A Real-World Approach to Teaching the US Constitution

Teaching US Constitution
HistoryPolitical Science
Reading Time: 3 minutes

Author: Lishan Desta, Professor, Collin College


The US Constitution is one of the briefest constitutions in the world. However, despite its brevity and elegant language, it’s likely most students haven’t read it at all.

So, the burden rests on Political Science instructors to create interest in our students to read the US Constitution from cover to cover, with interest and understanding.

The Importance of Student Interest in the Constitution

It’s both a challenge and our responsibility to create interest in our Constitution in the minds of our students. We must devise strategies that can show them the Constitution’s enduring qualities, how it sustains democracy and how it protects fundamental human rights.

Thus, instructors should develop methods to pique students’ interest in the Constitution. We want students to see the depth of the political wisdom inherent in the Constitution and recognize its relevance for current situations.

Scenario-Based Approach

Here’s one method I use to teach the US Constitution:

I tell a story about key constitutional principles, and then create worksheets that simulate real-world scenarios involving constitutional principles. The scenarios are written in legal disputes (or court scenes) form, which I’ve found enthuses my students.

In their attempt to solve the legal puzzles, students therefore scramble to read the Constitution.

For illustration purposes, I’ve included an abbreviated version of a worksheet used to teach the US Constitution through this scenario-based method.

Scenario Examples

Match one of the following constitutional principles with the constitutional law case scenarios described below.

Constitutional Principles [Disclaimer: All cases, including names and dates, are hypothetical.]

Bills of Attainder Establishment Clause Lemon Rule
Corruption of Blood & Forfeitures Exclusionary Rule Miranda Rights
Due Process Clause Ex Post Facto Laws Present & Imminent Danger
Double Jeopardy Free Exercise Clause Privacy Rights
The Eighth Amendment Gun Rights Prior Restraint
Eminent Domain Hate Crime Reserved Powers
Equal Protection Under the Laws Incorporation Doctrine Writs of Habeas Corpus


1). In 2011, Congress passed a law imposing economic sanctions on Iran. Then, in 2012, the U.S. Attorney General’s office sued Almoor, Inc. accusing it of exporting laptops to Iran between 2008 and 2010. Almoor’s lawyers, however, asked the court to dismiss the charge, saying the case violates the US Constitution.

Almoor’s lawyers would most likely use which constitutional principle to argue their case in court?  


2). While trying to rob a 7-Eleven store in downtown Dallas, Mr. Kilby shot and seriously injured Mr. Hayle, the store clerk. In 2010, Mr. Kilby was sentenced to 30 years in prison without parole. Two years later, Mr. Hayle died of complications from his injuries. Soon after his death, Mr. Hayle’s lawyer requested the state of Texas to retry Mr. Kilby for murder. However, Mr. Kilby’s lawyer filed a counter suit saying that the new charge would violate Mr. Kilby’s constitutional right.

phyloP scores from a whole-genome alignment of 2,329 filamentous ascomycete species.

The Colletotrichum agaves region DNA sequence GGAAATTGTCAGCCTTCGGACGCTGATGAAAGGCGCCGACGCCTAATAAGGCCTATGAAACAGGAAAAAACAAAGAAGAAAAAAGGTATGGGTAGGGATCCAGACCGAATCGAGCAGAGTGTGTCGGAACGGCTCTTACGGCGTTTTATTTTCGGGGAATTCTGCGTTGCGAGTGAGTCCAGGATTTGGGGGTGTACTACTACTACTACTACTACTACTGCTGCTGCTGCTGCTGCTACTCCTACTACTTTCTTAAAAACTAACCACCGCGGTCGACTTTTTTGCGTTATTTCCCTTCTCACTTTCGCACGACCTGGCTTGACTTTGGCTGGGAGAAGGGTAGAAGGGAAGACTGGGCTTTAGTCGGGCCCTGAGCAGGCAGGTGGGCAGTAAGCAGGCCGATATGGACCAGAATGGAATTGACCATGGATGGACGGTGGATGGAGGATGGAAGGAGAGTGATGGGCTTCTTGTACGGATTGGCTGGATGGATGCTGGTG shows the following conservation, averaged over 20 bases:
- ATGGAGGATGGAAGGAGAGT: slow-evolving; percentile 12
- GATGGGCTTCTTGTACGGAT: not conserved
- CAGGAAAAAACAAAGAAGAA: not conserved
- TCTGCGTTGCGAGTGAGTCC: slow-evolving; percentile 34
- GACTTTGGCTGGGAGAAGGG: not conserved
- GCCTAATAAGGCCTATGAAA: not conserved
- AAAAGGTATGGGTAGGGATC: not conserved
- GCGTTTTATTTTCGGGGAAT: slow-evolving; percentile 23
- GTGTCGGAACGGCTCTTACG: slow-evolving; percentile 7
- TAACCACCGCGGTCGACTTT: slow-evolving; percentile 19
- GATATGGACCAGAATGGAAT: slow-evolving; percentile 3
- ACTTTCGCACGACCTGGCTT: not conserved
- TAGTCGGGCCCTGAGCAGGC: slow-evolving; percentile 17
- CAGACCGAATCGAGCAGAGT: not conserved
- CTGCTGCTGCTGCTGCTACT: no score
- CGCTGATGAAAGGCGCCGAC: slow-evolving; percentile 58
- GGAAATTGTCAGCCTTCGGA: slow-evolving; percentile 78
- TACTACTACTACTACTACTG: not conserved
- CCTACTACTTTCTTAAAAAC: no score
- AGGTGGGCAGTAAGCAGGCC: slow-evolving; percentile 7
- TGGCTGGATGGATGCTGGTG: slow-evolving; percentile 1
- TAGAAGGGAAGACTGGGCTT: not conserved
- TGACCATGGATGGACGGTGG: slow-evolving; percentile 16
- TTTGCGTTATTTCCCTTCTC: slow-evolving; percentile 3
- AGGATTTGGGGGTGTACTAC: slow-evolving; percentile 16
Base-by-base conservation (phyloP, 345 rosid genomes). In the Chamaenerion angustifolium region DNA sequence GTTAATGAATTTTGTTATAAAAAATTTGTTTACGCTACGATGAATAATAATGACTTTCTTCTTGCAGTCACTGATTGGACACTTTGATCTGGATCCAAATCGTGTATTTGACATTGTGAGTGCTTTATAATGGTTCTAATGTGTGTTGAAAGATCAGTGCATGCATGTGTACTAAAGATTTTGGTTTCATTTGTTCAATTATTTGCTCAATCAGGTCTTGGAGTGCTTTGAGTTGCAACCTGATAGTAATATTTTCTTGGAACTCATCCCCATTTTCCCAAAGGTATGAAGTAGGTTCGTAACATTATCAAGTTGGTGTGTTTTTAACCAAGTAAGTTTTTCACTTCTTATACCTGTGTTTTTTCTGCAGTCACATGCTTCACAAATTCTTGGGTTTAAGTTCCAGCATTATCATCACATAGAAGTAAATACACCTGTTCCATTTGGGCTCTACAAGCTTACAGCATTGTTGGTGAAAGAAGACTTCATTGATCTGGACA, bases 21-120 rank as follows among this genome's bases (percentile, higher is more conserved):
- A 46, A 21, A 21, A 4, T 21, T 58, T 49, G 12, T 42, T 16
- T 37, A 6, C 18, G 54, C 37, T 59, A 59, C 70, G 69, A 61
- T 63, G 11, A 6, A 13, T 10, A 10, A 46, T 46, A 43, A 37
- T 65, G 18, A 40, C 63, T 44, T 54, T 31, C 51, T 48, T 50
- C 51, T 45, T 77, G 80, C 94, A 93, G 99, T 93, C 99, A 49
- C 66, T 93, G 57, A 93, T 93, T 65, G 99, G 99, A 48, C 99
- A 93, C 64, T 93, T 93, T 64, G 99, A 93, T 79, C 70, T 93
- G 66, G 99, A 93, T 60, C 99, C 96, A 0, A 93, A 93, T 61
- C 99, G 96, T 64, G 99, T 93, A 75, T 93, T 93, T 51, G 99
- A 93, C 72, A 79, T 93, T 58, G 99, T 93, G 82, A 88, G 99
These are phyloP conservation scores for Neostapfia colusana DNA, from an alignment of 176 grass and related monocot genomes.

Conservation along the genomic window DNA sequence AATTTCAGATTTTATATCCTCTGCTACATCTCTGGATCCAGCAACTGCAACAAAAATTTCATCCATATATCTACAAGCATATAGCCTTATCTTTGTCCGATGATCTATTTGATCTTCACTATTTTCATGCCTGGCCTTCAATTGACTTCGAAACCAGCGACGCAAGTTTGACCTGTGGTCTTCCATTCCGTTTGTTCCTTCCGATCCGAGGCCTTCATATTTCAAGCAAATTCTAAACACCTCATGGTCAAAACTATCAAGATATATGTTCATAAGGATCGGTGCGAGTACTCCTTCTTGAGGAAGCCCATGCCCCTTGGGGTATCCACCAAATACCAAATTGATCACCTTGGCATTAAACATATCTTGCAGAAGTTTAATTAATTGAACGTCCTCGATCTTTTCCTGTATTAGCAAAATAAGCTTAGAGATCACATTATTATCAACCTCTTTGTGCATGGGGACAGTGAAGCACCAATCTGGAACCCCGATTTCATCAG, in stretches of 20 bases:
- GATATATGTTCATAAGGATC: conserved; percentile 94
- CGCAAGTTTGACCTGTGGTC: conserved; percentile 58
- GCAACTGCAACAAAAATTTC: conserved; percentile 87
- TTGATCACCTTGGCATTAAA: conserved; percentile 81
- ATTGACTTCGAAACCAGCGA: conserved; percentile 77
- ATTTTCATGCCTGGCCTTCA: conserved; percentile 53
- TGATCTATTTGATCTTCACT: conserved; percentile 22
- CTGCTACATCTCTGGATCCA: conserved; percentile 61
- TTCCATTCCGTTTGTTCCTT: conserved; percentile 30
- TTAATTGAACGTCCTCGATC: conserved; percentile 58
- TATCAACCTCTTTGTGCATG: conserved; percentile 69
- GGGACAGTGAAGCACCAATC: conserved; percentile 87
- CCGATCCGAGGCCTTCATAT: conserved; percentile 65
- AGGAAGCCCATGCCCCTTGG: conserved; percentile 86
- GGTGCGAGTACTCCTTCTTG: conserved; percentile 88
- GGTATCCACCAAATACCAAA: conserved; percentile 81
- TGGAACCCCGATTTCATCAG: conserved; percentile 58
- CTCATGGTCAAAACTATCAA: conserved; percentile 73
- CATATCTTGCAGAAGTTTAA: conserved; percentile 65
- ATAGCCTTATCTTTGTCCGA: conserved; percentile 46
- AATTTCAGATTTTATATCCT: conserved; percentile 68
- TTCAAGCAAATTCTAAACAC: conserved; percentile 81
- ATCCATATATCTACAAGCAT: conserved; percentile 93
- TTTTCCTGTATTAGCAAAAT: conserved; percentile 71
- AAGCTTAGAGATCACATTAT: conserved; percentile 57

Mr. Kilby’s lawyer would most likely use which constitutional principle to argue his client’s case?  


3).  Mr. Kabootz was convicted of killing three police officers and sentenced to death by the XXXXX State Supreme Court. During Mr. Kabootz’s execution, the lethal injection he was given failed to work. As a result, he suffered severe cardiac arrest for five hours before he died. Hearing of the incident, the American Civil Liberties Union (ACLU) brought a lawsuit against the State of XXXXX. They then charged that the State had grossly violated the constitutional rights of Mr. Kabootz.

Which constitutional principle would the ACLU lawyers most likely use to bring a lawsuit against the State of XXXXX?


5). Mr. J. Kulu, a US citizen, was sentenced by a US federal court to 20 years in prison for his involvement in a terrorist attack. Simultaneously, the court also ordered Mr. Kulu’s family home to be demolished. His wife and children were to be stripped of their US citizenship rights and deported. However, Mr. Kulu’s family brought a lawsuit to a federal appeals court asking to reverse the lower court’s decision. The family then claimed the lower court’s decision violated their constitutional right.

Mr. Kulu’s family lawyer would likely use which constitutional principle to argue this case?


In conclusion, I hope these hypothetical cases and scenario examples engage your students and foster interest in the complex topic of the Constitution.


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